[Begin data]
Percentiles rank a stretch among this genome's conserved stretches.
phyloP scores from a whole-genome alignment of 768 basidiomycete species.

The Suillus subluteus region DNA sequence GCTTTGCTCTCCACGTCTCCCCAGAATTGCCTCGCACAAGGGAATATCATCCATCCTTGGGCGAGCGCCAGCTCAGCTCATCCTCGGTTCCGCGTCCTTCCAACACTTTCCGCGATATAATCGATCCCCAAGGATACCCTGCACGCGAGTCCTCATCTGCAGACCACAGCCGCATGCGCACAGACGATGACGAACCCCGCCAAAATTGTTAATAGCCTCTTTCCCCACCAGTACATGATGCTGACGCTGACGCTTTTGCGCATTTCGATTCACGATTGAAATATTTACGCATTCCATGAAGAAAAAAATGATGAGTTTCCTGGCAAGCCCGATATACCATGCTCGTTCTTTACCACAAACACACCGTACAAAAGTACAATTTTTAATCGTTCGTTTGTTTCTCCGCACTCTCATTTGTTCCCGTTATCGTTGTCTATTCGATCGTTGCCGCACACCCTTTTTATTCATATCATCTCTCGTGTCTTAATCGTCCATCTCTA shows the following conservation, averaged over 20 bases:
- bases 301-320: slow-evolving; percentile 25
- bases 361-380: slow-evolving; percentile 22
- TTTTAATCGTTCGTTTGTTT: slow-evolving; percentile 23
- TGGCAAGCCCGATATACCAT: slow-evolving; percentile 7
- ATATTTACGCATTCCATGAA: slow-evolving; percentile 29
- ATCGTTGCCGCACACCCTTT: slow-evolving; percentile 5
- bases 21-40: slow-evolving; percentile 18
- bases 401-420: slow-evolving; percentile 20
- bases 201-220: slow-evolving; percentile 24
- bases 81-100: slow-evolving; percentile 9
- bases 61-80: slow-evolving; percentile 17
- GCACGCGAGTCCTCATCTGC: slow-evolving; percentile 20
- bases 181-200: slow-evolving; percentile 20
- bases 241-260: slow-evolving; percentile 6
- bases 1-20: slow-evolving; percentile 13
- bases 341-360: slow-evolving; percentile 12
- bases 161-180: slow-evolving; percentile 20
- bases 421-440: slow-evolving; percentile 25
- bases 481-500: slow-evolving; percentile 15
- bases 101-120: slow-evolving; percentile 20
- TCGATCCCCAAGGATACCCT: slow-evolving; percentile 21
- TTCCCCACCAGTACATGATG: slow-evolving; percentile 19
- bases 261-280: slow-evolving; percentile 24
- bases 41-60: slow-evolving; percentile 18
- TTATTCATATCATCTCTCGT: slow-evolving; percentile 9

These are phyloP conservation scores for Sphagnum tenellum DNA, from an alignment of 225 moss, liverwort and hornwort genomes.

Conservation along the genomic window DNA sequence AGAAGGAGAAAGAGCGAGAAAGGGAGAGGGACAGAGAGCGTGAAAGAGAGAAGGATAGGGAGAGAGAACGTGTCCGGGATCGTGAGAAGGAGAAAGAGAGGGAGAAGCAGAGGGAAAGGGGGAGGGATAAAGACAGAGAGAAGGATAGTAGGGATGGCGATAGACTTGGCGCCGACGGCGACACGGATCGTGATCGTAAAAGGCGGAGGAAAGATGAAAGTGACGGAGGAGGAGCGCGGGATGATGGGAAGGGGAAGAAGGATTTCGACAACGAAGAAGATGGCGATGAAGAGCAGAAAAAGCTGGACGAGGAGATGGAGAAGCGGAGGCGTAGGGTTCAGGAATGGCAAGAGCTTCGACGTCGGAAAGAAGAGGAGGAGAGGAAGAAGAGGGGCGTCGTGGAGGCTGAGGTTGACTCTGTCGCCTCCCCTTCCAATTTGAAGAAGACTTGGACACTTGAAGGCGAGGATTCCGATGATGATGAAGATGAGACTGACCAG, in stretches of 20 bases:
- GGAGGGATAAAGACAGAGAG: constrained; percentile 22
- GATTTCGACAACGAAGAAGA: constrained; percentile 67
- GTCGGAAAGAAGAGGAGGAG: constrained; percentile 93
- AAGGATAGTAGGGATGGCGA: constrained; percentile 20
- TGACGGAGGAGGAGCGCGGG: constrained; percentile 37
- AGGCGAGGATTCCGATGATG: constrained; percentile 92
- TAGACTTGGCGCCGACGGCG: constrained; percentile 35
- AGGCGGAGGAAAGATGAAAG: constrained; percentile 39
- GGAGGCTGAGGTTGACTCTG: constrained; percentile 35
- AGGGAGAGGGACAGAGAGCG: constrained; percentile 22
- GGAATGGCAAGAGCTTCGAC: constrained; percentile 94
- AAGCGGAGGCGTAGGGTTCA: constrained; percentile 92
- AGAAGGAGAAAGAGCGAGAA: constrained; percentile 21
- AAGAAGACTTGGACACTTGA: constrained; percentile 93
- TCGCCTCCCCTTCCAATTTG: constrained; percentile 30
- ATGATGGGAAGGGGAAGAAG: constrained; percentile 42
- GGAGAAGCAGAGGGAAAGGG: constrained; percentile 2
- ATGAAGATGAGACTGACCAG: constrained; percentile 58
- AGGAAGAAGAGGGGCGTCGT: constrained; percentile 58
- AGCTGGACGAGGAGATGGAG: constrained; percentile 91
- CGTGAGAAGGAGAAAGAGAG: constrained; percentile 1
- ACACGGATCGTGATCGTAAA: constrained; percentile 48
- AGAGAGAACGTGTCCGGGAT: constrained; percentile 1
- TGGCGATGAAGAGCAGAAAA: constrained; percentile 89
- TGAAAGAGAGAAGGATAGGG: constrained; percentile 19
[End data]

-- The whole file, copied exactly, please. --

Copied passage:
Percentiles rank a stretch among this genome's conserved stretches.
phyloP scores from a whole-genome alignment of 768 basidiomycete species.

The Suillus subluteus region DNA sequence GCTTTGCTCTCCACGTCTCCCCAGAATTGCCTCGCACAAGGGAATATCATCCATCCTTGGGCGAGCGCCAGCTCAGCTCATCCTCGGTTCCGCGTCCTTCCAACACTTTCCGCGATATAATCGATCCCCAAGGATACCCTGCACGCGAGTCCTCATCTGCAGACCACAGCCGCATGCGCACAGACGATGACGAACCCCGCCAAAATTGTTAATAGCCTCTTTCCCCACCAGTACATGATGCTGACGCTGACGCTTTTGCGCATTTCGATTCACGATTGAAATATTTACGCATTCCATGAAGAAAAAAATGATGAGTTTCCTGGCAAGCCCGATATACCATGCTCGTTCTTTACCACAAACACACCGTACAAAAGTACAATTTTTAATCGTTCGTTTGTTTCTCCGCACTCTCATTTGTTCCCGTTATCGTTGTCTATTCGATCGTTGCCGCACACCCTTTTTATTCATATCATCTCTCGTGTCTTAATCGTCCATCTCTA shows the following conservation, averaged over 20 bases:
- bases 301-320: slow-evolving; percentile 25
- bases 361-380: slow-evolving; percentile 22
- TTTTAATCGTTCGTTTGTTT: slow-evolving; percentile 23
- TGGCAAGCCCGATATACCAT: slow-evolving; percentile 7
- ATATTTACGCATTCCATGAA: slow-evolving; percentile 29
- ATCGTTGCCGCACACCCTTT: slow-evolving; percentile 5
- bases 21-40: slow-evolving; percentile 18
- bases 401-420: slow-evolving; percentile 20
- bases 201-220: slow-evolving; percentile 24
- bases 81-100: slow-evolving; percentile 9
- bases 61-80: slow-evolving; percentile 17
- GCACGCGAGTCCTCATCTGC: slow-evolving; percentile 20
- bases 181-200: slow-evolving; percentile 20
- bases 241-260: slow-evolving; percentile 6
- bases 1-20: slow-evolving; percentile 13
- bases 341-360: slow-evolving; percentile 12
- bases 161-180: slow-evolving; percentile 20
- bases 421-440: slow-evolving; percentile 25
- bases 481-500: slow-evolving; percentile 15
- bases 101-120: slow-evolving; percentile 20
- TCGATCCCCAAGGATACCCT: slow-evolving; percentile 21
- TTCCCCACCAGTACATGATG: slow-evolving; percentile 19
- bases 261-280: slow-evolving; percentile 24
- bases 41-60: slow-evolving; percentile 18
- TTATTCATATCATCTCTCGT: slow-evolving; percentile 9

These are phyloP conservation scores for Sphagnum tenellum DNA, from an alignment of 225 moss, liverwort and hornwort genomes.

Conservation along the genomic window DNA sequence AGAAGGAGAAAGAGCGAGAAAGGGAGAGGGACAGAGAGCGTGAAAGAGAGAAGGATAGGGAGAGAGAACGTGTCCGGGATCGTGAGAAGGAGAAAGAGAGGGAGAAGCAGAGGGAAAGGGGGAGGGATAAAGACAGAGAGAAGGATAGTAGGGATGGCGATAGACTTGGCGCCGACGGCGACACGGATCGTGATCGTAAAAGGCGGAGGAAAGATGAAAGTGACGGAGGAGGAGCGCGGGATGATGGGAAGGGGAAGAAGGATTTCGACAACGAAGAAGATGGCGATGAAGAGCAGAAAAAGCTGGACGAGGAGATGGAGAAGCGGAGGCGTAGGGTTCAGGAATGGCAAGAGCTTCGACGTCGGAAAGAAGAGGAGGAGAGGAAGAAGAGGGGCGTCGTGGAGGCTGAGGTTGACTCTGTCGCCTCCCCTTCCAATTTGAAGAAGACTTGGACACTTGAAGGCGAGGATTCCGATGATGATGAAGATGAGACTGACCAG, in stretches of 20 bases:
- GGAGGGATAAAGACAGAGAG: constrained; percentile 22
- GATTTCGACAACGAAGAAGA: constrained; percentile 67
- GTCGGAAAGAAGAGGAGGAG: constrained; percentile 93
- AAGGATAGTAGGGATGGCGA: constrained; percentile 20
- TGACGGAGGAGGAGCGCGGG: constrained; percentile 37
- AGGCGAGGATTCCGATGATG: constrained; percentile 92
- TAGACTTGGCGCCGACGGCG: constrained; percentile 35
- AGGCGGAGGAAAGATGAAAG: constrained; percentile 39
- GGAGGCTGAGGTTGACTCTG: constrained; percentile 35
- AGGGAGAGGGACAGAGAGCG: constrained; percentile 22
- GGAATGGCAAGAGCTTCGAC: constrained; percentile 94
- AAGCGGAGGCGTAGGGTTCA: constrained; percentile 92
- AGAAGGAGAAAGAGCGAGAA: constrained; percentile 21
- AAGAAGACTTGGACACTTGA: constrained; percentile 93
- TCGCCTCCCCTTCCAATTTG: constrained; percentile 30
- ATGATGGGAAGGGGAAGAAG: constrained; percentile 42
- GGAGAAGCAGAGGGAAAGGG: constrained; percentile 2
- ATGAAGATGAGACTGACCAG: constrained; percentile 58
- AGGAAGAAGAGGGGCGTCGT: constrained; percentile 58
- AGCTGGACGAGGAGATGGAG: constrained; percentile 91
- CGTGAGAAGGAGAAAGAGAG: constrained; percentile 1
- ACACGGATCGTGATCGTAAA: constrained; percentile 48
- AGAGAGAACGTGTCCGGGAT: constrained; percentile 1
- TGGCGATGAAGAGCAGAAAA: constrained; percentile 89
- TGAAAGAGAGAAGGATAGGG: constrained; percentile 19